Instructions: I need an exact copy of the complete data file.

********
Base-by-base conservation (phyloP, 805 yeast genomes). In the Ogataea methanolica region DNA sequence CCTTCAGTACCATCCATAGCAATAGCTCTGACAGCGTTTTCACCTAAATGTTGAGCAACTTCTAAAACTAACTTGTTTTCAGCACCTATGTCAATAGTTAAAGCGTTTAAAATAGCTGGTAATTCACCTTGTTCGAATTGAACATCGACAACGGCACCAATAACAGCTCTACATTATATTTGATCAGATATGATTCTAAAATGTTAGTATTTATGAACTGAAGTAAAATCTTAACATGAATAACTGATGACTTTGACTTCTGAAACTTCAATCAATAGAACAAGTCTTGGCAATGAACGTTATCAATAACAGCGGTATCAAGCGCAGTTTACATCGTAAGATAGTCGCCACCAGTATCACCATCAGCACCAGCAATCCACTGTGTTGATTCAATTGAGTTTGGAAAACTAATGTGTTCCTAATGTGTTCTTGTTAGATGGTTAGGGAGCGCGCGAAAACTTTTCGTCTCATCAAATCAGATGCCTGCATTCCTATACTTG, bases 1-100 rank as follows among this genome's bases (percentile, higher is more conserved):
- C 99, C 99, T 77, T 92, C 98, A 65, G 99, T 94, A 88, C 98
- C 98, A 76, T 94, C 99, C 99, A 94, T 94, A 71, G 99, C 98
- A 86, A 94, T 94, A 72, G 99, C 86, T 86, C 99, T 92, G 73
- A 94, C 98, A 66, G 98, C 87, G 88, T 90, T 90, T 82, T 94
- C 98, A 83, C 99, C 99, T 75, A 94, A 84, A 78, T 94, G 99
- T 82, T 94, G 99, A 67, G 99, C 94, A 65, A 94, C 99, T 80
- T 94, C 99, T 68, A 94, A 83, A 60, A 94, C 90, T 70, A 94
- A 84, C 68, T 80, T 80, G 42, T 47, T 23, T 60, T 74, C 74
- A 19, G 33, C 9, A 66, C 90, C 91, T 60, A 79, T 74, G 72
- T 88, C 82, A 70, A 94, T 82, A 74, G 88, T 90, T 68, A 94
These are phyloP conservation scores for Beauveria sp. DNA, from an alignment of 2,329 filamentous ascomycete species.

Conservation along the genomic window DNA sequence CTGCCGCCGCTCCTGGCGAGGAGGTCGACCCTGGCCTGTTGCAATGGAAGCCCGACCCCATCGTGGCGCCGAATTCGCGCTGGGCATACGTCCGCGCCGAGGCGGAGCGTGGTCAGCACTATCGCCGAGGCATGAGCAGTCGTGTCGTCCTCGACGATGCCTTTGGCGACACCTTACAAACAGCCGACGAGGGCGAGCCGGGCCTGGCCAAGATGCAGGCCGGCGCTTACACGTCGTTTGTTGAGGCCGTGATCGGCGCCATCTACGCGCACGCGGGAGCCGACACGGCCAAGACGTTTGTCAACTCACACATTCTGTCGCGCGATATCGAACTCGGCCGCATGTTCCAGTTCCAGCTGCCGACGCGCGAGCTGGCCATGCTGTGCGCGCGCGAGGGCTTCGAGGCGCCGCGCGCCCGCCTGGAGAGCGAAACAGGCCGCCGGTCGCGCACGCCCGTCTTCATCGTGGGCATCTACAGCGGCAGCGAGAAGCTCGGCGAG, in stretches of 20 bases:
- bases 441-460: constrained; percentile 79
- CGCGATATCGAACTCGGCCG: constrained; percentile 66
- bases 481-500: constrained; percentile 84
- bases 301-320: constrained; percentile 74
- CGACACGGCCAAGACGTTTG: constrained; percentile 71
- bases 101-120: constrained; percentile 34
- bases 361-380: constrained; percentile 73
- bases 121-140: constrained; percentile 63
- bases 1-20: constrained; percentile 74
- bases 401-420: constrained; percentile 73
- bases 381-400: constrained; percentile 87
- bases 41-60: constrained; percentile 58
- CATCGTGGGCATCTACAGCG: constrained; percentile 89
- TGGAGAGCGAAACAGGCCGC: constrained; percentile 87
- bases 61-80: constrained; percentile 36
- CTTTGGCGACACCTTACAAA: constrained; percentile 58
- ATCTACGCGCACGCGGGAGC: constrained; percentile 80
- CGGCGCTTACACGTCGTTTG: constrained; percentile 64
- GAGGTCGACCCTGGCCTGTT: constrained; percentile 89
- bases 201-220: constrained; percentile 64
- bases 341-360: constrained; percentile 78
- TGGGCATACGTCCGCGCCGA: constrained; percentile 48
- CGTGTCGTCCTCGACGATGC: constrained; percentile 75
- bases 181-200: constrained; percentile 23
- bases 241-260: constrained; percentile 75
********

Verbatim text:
Base-by-base conservation (phyloP, 805 yeast genomes). In the Ogataea methanolica region DNA sequence CCTTCAGTACCATCCATAGCAATAGCTCTGACAGCGTTTTCACCTAAATGTTGAGCAACTTCTAAAACTAACTTGTTTTCAGCACCTATGTCAATAGTTAAAGCGTTTAAAATAGCTGGTAATTCACCTTGTTCGAATTGAACATCGACAACGGCACCAATAACAGCTCTACATTATATTTGATCAGATATGATTCTAAAATGTTAGTATTTATGAACTGAAGTAAAATCTTAACATGAATAACTGATGACTTTGACTTCTGAAACTTCAATCAATAGAACAAGTCTTGGCAATGAACGTTATCAATAACAGCGGTATCAAGCGCAGTTTACATCGTAAGATAGTCGCCACCAGTATCACCATCAGCACCAGCAATCCACTGTGTTGATTCAATTGAGTTTGGAAAACTAATGTGTTCCTAATGTGTTCTTGTTAGATGGTTAGGGAGCGCGCGAAAACTTTTCGTCTCATCAAATCAGATGCCTGCATTCCTATACTTG, bases 1-100 rank as follows among this genome's bases (percentile, higher is more conserved):
- C 99, C 99, T 77, T 92, C 98, A 65, G 99, T 94, A 88, C 98
- C 98, A 76, T 94, C 99, C 99, A 94, T 94, A 71, G 99, C 98
- A 86, A 94, T 94, A 72, G 99, C 86, T 86, C 99, T 92, G 73
- A 94, C 98, A 66, G 98, C 87, G 88, T 90, T 90, T 82, T 94
- C 98, A 83, C 99, C 99, T 75, A 94, A 84, A 78, T 94, G 99
- T 82, T 94, G 99, A 67, G 99, C 94, A 65, A 94, C 99, T 80
- T 94, C 99, T 68, A 94, A 83, A 60, A 94, C 90, T 70, A 94
- A 84, C 68, T 80, T 80, G 42, T 47, T 23, T 60, T 74, C 74
- A 19, G 33, C 9, A 66, C 90, C 91, T 60, A 79, T 74, G 72
- T 88, C 82, A 70, A 94, T 82, A 74, G 88, T 90, T 68, A 94
These are phyloP conservation scores for Beauveria sp. DNA, from an alignment of 2,329 filamentous ascomycete species.

Conservation along the genomic window DNA sequence CTGCCGCCGCTCCTGGCGAGGAGGTCGACCCTGGCCTGTTGCAATGGAAGCCCGACCCCATCGTGGCGCCGAATTCGCGCTGGGCATACGTCCGCGCCGAGGCGGAGCGTGGTCAGCACTATCGCCGAGGCATGAGCAGTCGTGTCGTCCTCGACGATGCCTTTGGCGACACCTTACAAACAGCCGACGAGGGCGAGCCGGGCCTGGCCAAGATGCAGGCCGGCGCTTACACGTCGTTTGTTGAGGCCGTGATCGGCGCCATCTACGCGCACGCGGGAGCCGACACGGCCAAGACGTTTGTCAACTCACACATTCTGTCGCGCGATATCGAACTCGGCCGCATGTTCCAGTTCCAGCTGCCGACGCGCGAGCTGGCCATGCTGTGCGCGCGCGAGGGCTTCGAGGCGCCGCGCGCCCGCCTGGAGAGCGAAACAGGCCGCCGGTCGCGCACGCCCGTCTTCATCGTGGGCATCTACAGCGGCAGCGAGAAGCTCGGCGAG, in stretches of 20 bases:
- bases 441-460: constrained; percentile 79
- CGCGATATCGAACTCGGCCG: constrained; percentile 66
- bases 481-500: constrained; percentile 84
- bases 301-320: constrained; percentile 74
- CGACACGGCCAAGACGTTTG: constrained; percentile 71
- bases 101-120: constrained; percentile 34
- bases 361-380: constrained; percentile 73
- bases 121-140: constrained; percentile 63
- bases 1-20: constrained; percentile 74
- bases 401-420: constrained; percentile 73
- bases 381-400: constrained; percentile 87
- bases 41-60: constrained; percentile 58
- CATCGTGGGCATCTACAGCG: constrained; percentile 89
- TGGAGAGCGAAACAGGCCGC: constrained; percentile 87
- bases 61-80: constrained; percentile 36
- CTTTGGCGACACCTTACAAA: constrained; percentile 58
- ATCTACGCGCACGCGGGAGC: constrained; percentile 80
- CGGCGCTTACACGTCGTTTG: constrained; percentile 64
- GAGGTCGACCCTGGCCTGTT: constrained; percentile 89
- bases 201-220: constrained; percentile 64
- bases 341-360: constrained; percentile 78
- TGGGCATACGTCCGCGCCGA: constrained; percentile 48
- CGTGTCGTCCTCGACGATGC: constrained; percentile 75
- bases 181-200: constrained; percentile 23
- bases 241-260: constrained; percentile 75